The widow testified that Littlefield and her husband were close, and enjoyed spending time with veterans as a way to help them ease back into civilian life. She detailed her husband's own struggles after leaving the battlefield, saying he had post-traumatic stress disorder, was irritable and slowed by physical ailments.
The defense asked if her husband could recognize when someone had been drinking before firing weapons, suggesting that Chris Kyle and Littlefield should have known as they rode with Routh that he was intoxicated.
Taya Kyle said her husband didn't condone drinking while using weapons, and testified that he was upset when he once attended an event where people who had consumed alcohol were firing weapons.
An employee at Rough Creek testified that he came upon the bodies of Kyle and Littlefield at the shooting range as he took a young guest and his father to meet Kyle. Both men were shot multiple times.
Graphic photos of the crime scene had been shown earlier, with Taya Kyle first stoic, then visibly upset as more close-up shots were shown. A couple of jurors also became tearful.
The intense attention on the case has brought renewed focus to the mental struggles former military members face.
Film Brings National Publicity
The Oscar-nominated film "American Sniper," which is based on Chris Kyle's autobiography of the same name, has brought national attention to Erath County, prompting lawyers for defendant Eddie Ray Routh to unsuccessfully argue that the trial should be moved or put on hold until the publicity fades.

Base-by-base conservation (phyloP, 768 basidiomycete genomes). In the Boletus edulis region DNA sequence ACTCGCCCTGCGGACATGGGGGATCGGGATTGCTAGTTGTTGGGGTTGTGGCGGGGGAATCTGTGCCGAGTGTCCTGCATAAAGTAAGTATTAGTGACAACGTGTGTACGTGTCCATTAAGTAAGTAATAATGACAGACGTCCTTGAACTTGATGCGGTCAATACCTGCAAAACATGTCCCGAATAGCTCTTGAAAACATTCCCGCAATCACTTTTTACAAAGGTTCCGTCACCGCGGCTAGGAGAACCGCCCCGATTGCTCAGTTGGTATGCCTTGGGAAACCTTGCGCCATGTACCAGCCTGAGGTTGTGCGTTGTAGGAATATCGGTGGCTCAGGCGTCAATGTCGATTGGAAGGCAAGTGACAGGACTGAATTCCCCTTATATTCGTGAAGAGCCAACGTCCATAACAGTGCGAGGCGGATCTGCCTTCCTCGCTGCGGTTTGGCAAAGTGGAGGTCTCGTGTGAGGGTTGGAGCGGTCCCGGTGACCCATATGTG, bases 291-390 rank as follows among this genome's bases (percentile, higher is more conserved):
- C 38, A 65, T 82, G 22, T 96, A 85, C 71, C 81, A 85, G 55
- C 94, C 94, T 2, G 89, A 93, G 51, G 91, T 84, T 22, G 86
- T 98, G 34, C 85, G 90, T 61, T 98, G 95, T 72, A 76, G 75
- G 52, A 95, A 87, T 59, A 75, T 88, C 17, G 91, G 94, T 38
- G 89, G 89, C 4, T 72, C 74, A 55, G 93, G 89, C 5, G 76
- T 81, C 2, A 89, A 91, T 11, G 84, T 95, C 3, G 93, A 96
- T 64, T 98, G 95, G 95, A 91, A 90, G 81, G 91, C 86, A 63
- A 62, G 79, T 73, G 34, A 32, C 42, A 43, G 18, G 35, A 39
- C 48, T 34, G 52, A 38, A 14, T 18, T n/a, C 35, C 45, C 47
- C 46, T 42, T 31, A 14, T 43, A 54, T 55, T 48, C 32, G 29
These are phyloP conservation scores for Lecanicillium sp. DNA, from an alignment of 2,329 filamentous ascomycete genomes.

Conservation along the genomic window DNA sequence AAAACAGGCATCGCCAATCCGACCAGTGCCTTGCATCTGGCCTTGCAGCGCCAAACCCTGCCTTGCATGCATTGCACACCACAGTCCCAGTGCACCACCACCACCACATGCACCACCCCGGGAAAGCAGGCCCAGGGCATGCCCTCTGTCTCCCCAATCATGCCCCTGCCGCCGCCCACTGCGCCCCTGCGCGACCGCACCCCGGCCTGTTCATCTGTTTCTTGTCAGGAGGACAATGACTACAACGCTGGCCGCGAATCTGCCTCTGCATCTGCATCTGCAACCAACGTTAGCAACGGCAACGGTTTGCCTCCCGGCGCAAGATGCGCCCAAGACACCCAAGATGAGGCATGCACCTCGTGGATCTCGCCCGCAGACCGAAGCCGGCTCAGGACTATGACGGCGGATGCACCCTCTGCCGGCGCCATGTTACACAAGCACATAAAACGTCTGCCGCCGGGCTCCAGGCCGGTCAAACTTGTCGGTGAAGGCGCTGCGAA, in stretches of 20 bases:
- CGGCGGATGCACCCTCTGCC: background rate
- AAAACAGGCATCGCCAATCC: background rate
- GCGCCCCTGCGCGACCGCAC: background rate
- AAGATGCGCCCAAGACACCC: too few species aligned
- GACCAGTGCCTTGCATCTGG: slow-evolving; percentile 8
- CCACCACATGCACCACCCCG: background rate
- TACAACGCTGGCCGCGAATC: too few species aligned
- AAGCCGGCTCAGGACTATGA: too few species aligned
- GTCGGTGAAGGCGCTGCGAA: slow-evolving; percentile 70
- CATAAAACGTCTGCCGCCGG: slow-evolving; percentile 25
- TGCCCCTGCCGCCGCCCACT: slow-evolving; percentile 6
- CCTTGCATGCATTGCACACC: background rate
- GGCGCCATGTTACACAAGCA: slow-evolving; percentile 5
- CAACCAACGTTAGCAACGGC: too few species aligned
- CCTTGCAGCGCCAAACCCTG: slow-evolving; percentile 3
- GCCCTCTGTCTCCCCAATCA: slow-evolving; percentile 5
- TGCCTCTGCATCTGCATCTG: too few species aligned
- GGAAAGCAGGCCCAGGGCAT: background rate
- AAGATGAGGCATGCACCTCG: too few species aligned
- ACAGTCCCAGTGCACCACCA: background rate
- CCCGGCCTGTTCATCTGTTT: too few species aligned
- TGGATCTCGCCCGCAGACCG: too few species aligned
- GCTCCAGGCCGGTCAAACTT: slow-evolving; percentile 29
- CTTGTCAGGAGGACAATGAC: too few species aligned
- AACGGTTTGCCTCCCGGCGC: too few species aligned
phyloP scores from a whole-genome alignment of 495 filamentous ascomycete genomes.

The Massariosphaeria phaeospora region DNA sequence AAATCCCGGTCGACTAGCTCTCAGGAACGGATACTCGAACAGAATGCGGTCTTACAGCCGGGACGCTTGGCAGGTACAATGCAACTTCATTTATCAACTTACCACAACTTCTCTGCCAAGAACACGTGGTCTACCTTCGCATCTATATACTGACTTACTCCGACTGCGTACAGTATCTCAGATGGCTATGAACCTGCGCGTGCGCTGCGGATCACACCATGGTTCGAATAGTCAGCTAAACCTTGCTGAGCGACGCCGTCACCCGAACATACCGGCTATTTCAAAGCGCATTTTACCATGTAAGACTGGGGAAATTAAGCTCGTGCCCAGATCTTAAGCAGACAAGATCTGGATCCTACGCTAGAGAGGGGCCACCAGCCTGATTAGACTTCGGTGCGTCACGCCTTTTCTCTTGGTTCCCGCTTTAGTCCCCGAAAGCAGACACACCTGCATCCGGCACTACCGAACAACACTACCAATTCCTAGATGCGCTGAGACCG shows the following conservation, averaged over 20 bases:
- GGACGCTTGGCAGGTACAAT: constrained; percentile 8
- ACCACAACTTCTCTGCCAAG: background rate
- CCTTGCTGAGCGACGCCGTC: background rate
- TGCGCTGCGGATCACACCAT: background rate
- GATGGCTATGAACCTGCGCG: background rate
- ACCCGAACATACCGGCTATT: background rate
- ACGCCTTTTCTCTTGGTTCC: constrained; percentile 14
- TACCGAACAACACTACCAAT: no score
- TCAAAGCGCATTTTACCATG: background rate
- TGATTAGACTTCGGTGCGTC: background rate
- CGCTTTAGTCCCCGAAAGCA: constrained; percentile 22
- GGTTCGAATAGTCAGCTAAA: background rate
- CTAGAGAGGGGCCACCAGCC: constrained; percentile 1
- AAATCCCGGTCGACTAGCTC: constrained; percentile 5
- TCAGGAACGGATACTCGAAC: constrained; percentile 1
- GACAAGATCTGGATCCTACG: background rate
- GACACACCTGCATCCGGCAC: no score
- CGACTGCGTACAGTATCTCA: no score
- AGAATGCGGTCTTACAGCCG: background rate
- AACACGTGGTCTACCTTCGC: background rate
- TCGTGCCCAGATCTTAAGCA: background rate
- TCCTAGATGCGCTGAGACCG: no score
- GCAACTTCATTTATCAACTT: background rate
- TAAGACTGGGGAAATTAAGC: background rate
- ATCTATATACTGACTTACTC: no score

District Judge Jason Cashon denied the change of venue, noting that the jury was seated with no more than two dozen people dismissed because of pretrial publicity.
Dozens of people, including members of the media, waited outside the Donald R. Jones Justice Center in Stephenville, about 50 miles southwest of Fort Worth, as the jury was seated this week.
"It's been a big deal around here," said Cory Flores, 25, who didn't know Kyle but said he hoped to get a seat to witness the trial.
Trial Opens in Rural Erath County
The jury of 10 women and two men seated Monday took the day off Tuesday as Routh and the lawyers appeared in court for last minute motions in the case. Routh faces life in prison without parole if convicted.
The defense team hopes to convince a jury that Routh was insane when he gunned down Kyle and Littlefield at the rural shooting range. His family members say he suffers from post-traumatic stress disorder.
Prosecutors aim to paint a much darker picture, describing Routh in recent court filings as a heavy drinker and marijuana user with a history of killing animals and threatening women with knives.
The state's filings say Routh smoked marijuana, drank excessively and had a history of killing small animals. They also say on Jan. 19, 2013, he threatened his girlfriend and her roommate with a kitchen knife and sword. He was taken to a mental hospital.
On the day of the killings, Routh had been drinking and smoking marijuana and again threatened his girlfriend with a knife, according to a legal filing. After his arrest, he allegedly threatened officers and caused problems while jailed, including flooding his cell.